ADAMS has the capability to record ADRVs by results management authorities. ADAMS also has the capability to record sample collection information and athlete profiles all within a secure and Code-compliant environment. This information is not reflected in the 2017 Report because the figures were compiled with data entered by the WADA-accredited laboratories and not the ADOs themselves.

All these functions are available to ADOs at no cost. With the full adoption of ADAMS by ADOs, the sporting community would have a more transparent means for tracking results from collection to sanction, while respecting confidentiality. In addition, a complete analysis of data would be available, including linking AAFs to TUEs and sanctioned cases.

THE DATA

1. How many TAs are included? Up

The 2017 Report includes data from at least 398 different TAs, a slight decrease over the 413 from 2016 which is likely due to the decrease in Sport Federations (National, Regional, Other) which conduct testing. The report continues to include a number of National Federations (NFs) which conduct testing although NFs themselves are not Signatories to the Code and therefore are not entitled to authorize testing independently (although the rules of some NADOs and IFs may delegate testing authority to these bodies). As a result, tests attributed to NFs may in some instances be part of NADO or IF programs. 

NADOs continue to be responsible for a significant portion of worldwide anti-doping efforts, having been the responsible TAs for 66% of the samples analyzed in 2017. IFs, meanwhile, were responsible for 23% of samples analyzed and reported into ADAMS (comprising testing conducted by AIMS, ARISF, AOIWF and ASOIF-member organizations).

2. Which disciplines and sports organizations are included within the sports listed? Up

The sports and disciplines listed in the 2017 Report are reported by the laboratories as they were designated on the DCF relating to the sample at the time of its collection. In addition, data from the DCFs entered into ADAMS was also utilized to confirm and assign the sport and disciplines. The sport codes (names) in ADAMS ensure that all laboratories are reporting sports in a more standardized manner. The 2017 Report by sport shows improvements in the reporting of specified disciplines in each sport instead of simply the sport.

IFs are encouraged to report any corrections or updates in relation to sports and disciplines under their authority to the ADAMS team.

In addition, while some NFs or Continental Sport Confederations conduct testing under the delegation of their relevant IFs, others initiate testing independently of their IF. In the latter case, the test does not appear in the IF statistics, but rather in the Confederation testing statistics provided they were noted as the TA.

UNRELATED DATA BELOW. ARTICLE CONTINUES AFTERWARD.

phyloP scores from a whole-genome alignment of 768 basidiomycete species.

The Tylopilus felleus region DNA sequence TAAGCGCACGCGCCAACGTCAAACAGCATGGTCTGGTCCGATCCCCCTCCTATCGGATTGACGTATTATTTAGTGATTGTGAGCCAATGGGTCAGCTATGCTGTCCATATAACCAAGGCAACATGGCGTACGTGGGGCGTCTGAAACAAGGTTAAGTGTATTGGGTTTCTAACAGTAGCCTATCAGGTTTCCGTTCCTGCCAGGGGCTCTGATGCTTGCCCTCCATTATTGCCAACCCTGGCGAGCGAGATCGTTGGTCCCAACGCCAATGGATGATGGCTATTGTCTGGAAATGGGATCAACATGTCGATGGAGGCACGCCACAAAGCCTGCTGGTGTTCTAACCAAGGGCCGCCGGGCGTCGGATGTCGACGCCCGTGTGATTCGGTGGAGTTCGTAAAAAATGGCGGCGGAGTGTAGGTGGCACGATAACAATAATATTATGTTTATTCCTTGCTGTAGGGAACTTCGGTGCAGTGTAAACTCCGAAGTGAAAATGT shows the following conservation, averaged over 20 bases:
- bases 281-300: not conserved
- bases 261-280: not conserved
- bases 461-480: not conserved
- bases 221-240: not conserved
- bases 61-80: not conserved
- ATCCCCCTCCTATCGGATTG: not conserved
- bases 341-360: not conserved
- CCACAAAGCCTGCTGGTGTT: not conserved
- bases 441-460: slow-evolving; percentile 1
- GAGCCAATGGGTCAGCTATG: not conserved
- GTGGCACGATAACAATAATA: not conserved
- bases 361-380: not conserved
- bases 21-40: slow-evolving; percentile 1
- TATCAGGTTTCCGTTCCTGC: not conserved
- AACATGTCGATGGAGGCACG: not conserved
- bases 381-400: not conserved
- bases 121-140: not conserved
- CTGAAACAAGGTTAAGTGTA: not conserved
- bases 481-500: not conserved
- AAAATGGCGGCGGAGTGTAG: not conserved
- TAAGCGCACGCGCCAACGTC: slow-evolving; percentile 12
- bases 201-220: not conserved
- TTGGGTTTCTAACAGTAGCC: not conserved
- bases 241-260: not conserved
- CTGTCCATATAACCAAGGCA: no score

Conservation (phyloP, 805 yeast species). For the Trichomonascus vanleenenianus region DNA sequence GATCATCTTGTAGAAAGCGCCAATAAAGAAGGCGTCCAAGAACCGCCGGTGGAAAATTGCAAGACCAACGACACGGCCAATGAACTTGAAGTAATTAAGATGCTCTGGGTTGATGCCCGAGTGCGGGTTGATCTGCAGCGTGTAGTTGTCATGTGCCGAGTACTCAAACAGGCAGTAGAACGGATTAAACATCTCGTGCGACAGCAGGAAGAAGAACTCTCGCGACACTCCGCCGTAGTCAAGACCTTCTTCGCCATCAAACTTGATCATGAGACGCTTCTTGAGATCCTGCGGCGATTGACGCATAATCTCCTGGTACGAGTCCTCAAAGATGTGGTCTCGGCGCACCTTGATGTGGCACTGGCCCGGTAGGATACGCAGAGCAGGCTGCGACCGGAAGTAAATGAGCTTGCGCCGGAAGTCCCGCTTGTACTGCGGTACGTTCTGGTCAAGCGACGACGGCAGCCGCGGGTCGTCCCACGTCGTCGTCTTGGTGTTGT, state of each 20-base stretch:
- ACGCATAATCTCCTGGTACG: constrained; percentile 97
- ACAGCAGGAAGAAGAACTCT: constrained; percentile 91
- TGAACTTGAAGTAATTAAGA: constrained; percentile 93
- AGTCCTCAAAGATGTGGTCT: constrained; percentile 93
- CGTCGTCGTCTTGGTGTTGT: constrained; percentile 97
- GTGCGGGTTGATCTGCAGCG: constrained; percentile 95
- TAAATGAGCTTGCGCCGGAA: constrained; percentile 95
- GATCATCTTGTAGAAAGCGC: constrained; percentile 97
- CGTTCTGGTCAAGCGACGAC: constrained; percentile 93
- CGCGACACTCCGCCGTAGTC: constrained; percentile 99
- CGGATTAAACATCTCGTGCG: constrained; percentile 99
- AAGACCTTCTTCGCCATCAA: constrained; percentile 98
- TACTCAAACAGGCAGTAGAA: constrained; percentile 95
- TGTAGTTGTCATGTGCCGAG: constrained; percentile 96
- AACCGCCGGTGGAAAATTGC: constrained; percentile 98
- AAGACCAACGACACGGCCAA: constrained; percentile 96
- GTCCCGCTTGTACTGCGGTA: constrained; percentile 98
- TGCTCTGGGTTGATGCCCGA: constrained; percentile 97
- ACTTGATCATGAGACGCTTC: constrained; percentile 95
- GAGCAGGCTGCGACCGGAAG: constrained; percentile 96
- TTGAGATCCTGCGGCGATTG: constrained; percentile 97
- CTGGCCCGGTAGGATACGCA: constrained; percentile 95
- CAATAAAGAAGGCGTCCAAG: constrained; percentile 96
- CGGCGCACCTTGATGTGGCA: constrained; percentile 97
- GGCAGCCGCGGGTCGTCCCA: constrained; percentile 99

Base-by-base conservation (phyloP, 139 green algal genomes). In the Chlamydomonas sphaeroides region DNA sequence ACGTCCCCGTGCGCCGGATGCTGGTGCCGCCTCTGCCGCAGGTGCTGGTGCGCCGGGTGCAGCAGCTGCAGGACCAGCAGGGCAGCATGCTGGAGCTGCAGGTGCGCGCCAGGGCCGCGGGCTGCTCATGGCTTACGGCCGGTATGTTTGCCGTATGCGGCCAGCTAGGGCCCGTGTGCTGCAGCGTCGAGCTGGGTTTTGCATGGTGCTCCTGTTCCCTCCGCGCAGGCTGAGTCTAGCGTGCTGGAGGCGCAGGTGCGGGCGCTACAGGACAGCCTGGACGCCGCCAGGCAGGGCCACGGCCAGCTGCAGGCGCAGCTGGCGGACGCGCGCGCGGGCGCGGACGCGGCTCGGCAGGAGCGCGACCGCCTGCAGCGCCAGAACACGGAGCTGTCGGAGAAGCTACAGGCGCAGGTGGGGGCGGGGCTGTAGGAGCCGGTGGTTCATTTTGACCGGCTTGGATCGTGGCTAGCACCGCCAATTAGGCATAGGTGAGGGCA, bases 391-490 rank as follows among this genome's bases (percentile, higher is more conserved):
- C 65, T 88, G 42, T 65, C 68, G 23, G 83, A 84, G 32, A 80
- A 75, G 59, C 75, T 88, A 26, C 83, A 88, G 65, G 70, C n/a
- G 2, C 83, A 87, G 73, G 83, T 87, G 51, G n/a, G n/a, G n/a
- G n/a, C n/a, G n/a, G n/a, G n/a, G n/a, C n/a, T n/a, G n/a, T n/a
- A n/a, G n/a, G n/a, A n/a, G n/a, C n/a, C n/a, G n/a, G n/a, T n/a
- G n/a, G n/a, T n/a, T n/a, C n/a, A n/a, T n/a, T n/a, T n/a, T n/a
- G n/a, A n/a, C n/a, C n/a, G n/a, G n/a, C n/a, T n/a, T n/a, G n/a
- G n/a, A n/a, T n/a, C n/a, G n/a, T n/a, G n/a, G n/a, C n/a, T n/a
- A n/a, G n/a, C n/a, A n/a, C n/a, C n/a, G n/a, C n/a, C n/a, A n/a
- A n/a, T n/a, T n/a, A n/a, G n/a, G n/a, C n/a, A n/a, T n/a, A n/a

3. Do laboratories have to analyze a minimum number of samples? Up

Yes.

The ISL requires that a WADA-accredited laboratory performs analysis on a minimum of 3,000 (including urine, blood and ABP) samples per year. Any laboratory which is accredited for the entire year and does not meet this figure is monitored closely by WADA. In some cases, laboratory suspensions may have been the reason for the reduced total in sample analysis.

4. Why is there such a large gap between the number of AAFs for in-competition as opposed to out-of-competition? Up

Typically, more samples are collected in-competition than out-of-competition. The 2017 Report illustrates that, in ADAMS, a total of 135,694 samples were collected in-competition (equating to 53%), while 109,538 samples were collected out-of-competition (equating to 47%). The relative number of out-of-competition tests has increased from 2016 (45.6%).

Furthermore, by its very nature, the in-competition menu contains more drug classes and therefore more Prohibited Substances subject to detection compared to the out-of-competition menu. This is particularly the case with substances such as stimulants, cannabinoids and glucocorticoids, which are typically reported in greater numbers because they are only prohibited in-competition.

OTHER QUESTIONS

1. Is the use of ADAMS mandatory? Up

On 12 May 2016, WADA’s Foundation Board decided to make the use of ADAMS a mandatory requirement for ADOs to enter all DCFs and TUEs into ADAMS no later than 15 business days after sample collection or receipt of a TUE decision. This requirement came into effect on 1 June 2016.

2. Does every single sample/result in the 2017 Report represent an individual athlete? Up

No.

One athlete may be associated with multiple samples. Several samples may be taken from one athlete during the same sample collection session. AAFs and ATFs in the 2017 Report may also correspond to multiple findings on the same athlete, or measurements performed on the same athlete, such as through the ABP haematological and steroidal modules, over a period of time.

3. How many TAs conducted ABP blood testing? Up

There were 86 unique TAs that contributed to the ABP testing figures reported into ADAMS in 2017 (compared to 85 TAs that contributed to the 2016 ABP figures). The number of IFs incorporating ABP blood testing is similar from 25 in 2016 to 24 in 2017, while the number of NADOs has continued to increase from 46 in 2016 to 53 in 2017. In 2017, there were four laboratories approved by WADA to analyze blood samples uniquely for the ABP that analyzed and reported results into ADAMS. The total number of blood samples collected and analyzed for the ABP increased from 28,173 in 2016 to 29,130 in 2017 (a 3% increase).

4. Why are the ABP samples reported separately from other blood samples? Up

Blood samples are collected with the typical ‘A’ and ‘B’ samples to report AAFs (for hGH, EPO, etc.) while ABP samples can be collected as single samples in order to measure an athlete’s specified blood variables, which are then compared to his or her previous data over time. This establishes an athlete biological profile, and therefore offers an indirect method that can indicate doping or help target traditional testing.